Swiss-based Syz & Co Group, encompassing the three business lines of private banking, institutional asset management and Oyster Funds, has been investing in the business, anticipating "better days" as the business cycle turns and global economic growth resumes.
Swiss-based Syz & Co Group, encompassing the three business lines of private banking, institutional asset management and Oyster Funds, has been investing in the business, anticipating “better days” as the business cycle turns and global economic growth resumes.
Oyster Funds CEO Xavier Guillon (pictured) said far from cutting back, this was the perfect time to invest. “This is the moment to take some risk, to climb the wall of worry. Behavioural finance suggests that mindset is critical to success.”
Founded in 1996 by Eric Syz, Alfredo Paicentini and Paolo Luban, the Syz & Co Group is a relative newcomer to the Swiss banking sector, but fund selectors say it has quickly established its credentials via its independent status, focused activity and fund performance.
Guillon said Oyster Funds responded quickly after the onset of the global financial crisis. Instead of marketing more aggressively the products it had, it changed the suite of products to meet client requirements.
“We had to fix and upgrade the product suite, delivering what clients wanted then, but also positioning for when they might want to take on more risk.” Under the Oyster Sicav brand, an Emerging Markets Opportunities fund was added, alongside the creation of a dedicated index.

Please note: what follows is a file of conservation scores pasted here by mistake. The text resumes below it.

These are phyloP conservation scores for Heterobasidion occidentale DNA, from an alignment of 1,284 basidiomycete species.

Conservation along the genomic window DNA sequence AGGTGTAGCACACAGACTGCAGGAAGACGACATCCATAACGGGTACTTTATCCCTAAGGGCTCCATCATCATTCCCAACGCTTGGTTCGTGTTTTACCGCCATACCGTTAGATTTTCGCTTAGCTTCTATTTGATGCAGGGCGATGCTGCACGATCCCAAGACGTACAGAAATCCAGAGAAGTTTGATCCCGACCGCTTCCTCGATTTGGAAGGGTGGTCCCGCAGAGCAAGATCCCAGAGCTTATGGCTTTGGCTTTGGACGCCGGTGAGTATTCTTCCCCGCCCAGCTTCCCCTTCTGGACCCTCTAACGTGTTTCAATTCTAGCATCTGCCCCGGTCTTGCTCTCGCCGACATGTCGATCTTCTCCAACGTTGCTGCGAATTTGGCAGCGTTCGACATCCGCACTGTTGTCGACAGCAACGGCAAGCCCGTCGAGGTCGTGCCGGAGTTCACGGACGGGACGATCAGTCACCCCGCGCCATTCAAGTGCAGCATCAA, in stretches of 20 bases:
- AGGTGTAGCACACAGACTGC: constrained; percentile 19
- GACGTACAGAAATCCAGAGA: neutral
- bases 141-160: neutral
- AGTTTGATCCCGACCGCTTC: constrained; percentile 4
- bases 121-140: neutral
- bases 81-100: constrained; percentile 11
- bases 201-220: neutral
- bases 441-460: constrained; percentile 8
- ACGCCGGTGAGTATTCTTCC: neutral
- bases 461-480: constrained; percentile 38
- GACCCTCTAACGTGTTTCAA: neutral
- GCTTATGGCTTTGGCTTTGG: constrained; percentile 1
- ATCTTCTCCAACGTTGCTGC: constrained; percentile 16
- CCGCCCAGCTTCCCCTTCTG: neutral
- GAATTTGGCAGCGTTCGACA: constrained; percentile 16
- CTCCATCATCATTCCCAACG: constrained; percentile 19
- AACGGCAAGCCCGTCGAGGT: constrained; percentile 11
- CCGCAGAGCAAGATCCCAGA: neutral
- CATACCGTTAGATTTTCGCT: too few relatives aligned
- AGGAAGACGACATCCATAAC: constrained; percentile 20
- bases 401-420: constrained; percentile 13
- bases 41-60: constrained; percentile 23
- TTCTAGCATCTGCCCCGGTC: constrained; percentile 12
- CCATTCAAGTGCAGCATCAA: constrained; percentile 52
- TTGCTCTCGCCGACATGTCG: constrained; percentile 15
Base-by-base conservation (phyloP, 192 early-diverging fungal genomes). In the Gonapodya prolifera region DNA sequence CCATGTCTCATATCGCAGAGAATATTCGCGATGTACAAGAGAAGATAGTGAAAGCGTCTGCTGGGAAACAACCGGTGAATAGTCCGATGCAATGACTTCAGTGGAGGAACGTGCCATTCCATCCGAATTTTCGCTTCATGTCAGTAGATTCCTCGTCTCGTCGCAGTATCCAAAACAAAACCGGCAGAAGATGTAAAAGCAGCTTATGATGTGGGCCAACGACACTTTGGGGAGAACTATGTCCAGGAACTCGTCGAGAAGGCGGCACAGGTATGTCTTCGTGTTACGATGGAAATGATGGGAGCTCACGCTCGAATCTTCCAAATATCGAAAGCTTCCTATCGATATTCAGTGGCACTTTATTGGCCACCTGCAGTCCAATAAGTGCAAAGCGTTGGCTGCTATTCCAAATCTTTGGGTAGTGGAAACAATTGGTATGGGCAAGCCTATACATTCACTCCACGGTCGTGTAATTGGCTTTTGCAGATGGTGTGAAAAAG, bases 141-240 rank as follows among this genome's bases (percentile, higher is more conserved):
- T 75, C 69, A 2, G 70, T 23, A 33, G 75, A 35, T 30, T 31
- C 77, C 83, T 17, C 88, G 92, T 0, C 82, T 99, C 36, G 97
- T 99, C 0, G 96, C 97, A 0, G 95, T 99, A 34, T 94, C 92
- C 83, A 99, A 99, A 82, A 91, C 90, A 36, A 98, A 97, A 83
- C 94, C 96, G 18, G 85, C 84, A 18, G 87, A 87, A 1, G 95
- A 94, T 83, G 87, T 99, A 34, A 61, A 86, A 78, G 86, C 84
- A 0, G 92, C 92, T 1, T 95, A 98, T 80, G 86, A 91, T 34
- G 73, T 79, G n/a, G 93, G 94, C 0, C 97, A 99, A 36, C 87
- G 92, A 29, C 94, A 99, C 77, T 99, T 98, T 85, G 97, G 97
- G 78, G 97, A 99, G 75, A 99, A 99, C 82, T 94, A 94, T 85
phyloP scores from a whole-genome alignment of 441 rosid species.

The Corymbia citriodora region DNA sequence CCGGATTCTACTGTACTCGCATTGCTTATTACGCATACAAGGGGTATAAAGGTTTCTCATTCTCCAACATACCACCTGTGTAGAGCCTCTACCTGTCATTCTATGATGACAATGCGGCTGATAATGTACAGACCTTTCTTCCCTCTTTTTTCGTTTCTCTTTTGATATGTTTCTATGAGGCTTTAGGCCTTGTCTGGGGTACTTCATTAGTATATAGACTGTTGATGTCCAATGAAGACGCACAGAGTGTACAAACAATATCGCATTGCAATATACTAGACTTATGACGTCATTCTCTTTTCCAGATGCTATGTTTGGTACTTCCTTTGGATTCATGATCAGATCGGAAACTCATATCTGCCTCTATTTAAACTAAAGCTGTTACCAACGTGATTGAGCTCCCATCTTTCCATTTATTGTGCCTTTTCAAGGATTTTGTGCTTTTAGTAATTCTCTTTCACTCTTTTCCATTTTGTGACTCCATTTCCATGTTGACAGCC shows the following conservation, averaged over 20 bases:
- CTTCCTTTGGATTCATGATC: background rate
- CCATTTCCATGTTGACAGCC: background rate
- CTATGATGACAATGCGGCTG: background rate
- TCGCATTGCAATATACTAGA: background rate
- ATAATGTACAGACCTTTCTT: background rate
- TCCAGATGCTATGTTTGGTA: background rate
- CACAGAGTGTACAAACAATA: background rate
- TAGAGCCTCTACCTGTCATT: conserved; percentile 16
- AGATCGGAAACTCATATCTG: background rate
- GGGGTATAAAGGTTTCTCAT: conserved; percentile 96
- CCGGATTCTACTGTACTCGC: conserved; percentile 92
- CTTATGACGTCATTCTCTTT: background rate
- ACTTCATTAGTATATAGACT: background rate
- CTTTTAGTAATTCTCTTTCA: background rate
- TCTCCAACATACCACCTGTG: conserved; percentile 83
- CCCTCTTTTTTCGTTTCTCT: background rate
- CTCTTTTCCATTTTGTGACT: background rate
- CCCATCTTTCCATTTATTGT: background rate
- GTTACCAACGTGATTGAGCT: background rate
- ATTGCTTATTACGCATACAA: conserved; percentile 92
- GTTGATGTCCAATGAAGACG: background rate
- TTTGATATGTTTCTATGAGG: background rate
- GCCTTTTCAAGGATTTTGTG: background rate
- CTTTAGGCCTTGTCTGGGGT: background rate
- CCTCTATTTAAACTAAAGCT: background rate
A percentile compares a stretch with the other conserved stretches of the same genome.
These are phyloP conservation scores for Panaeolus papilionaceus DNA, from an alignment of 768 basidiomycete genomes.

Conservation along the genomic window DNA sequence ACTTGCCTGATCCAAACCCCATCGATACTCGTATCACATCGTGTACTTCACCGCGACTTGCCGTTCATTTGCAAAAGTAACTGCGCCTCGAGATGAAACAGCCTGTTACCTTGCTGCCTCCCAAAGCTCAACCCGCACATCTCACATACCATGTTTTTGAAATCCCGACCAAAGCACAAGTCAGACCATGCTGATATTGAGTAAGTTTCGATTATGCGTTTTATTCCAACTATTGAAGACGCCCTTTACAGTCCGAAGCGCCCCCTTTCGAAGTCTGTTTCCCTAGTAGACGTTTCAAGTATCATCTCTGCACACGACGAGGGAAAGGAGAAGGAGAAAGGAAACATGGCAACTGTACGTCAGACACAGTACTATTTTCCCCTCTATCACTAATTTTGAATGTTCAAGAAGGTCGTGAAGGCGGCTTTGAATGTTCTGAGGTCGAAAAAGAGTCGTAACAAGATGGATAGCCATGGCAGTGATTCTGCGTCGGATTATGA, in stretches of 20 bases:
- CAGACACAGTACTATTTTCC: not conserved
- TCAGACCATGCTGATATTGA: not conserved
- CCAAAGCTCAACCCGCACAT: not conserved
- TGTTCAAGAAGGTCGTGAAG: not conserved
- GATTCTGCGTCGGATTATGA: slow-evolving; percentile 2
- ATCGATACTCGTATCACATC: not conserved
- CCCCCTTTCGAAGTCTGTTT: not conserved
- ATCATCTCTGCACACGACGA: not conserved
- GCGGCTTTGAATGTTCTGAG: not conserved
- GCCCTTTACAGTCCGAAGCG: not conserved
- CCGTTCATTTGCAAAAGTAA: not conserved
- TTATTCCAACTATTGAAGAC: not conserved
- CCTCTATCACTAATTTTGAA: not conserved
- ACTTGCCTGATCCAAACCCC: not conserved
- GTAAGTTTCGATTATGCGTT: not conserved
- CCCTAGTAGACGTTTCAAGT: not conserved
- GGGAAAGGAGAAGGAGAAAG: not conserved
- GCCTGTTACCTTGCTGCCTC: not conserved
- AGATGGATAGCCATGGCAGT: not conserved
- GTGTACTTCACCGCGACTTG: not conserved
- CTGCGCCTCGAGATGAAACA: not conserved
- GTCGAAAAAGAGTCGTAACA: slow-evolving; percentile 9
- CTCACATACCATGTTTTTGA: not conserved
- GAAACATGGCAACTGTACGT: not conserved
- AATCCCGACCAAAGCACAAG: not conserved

Other additions were a European equity fund, which was a first percentile performer last year, a high dividend strategy which addressed investors’ quest for yield, a Japan Opportunities fund and a high yield product in the fixed income space.
“Unlike other groups, we created the products first, and then started marketing,” explains Guillon. The group addressed Switzerland, its core home market first, aiming to ensure that all funds reached the critical €100 million milestone as quickly as possible. New share classes are added according to demand.
While other firms were cutting as recession loomed, Syz was hiring. “It is easier to hire in a difficult market,” noted Guillon. “We brought in new talent, and became known for new ideas. People like that. They are prepared at least to listen, to hear what a talented manager has to say.”
Oyster Funds has what Guillon calls a private equity approach to marketing, where “seeders” back a fund up to €20 million, then “early birds” take it to €100 million, before “mainstream investors” join in. Sometimes those stages are redundant: the Oyster US Equity fund leapt to €60 million from Day 1.
Oyster Funds, with 25 strategies in the range, combines internal and external manager partners. Guillon said there are no plans to add significantly to the number of products. “We are comfortable at this level. I would say that up to 30 strategies is fine, it doesn’t change the dynamic of the business model.
“What you want to avoid is adding more cost but not necessarily more real choice. If we had 100 strategies many investors would simply say, ‘OK, can you show me the top three’, so a very extended range sometimes doesn’t really add more value. Investors are over-solicited anyway.”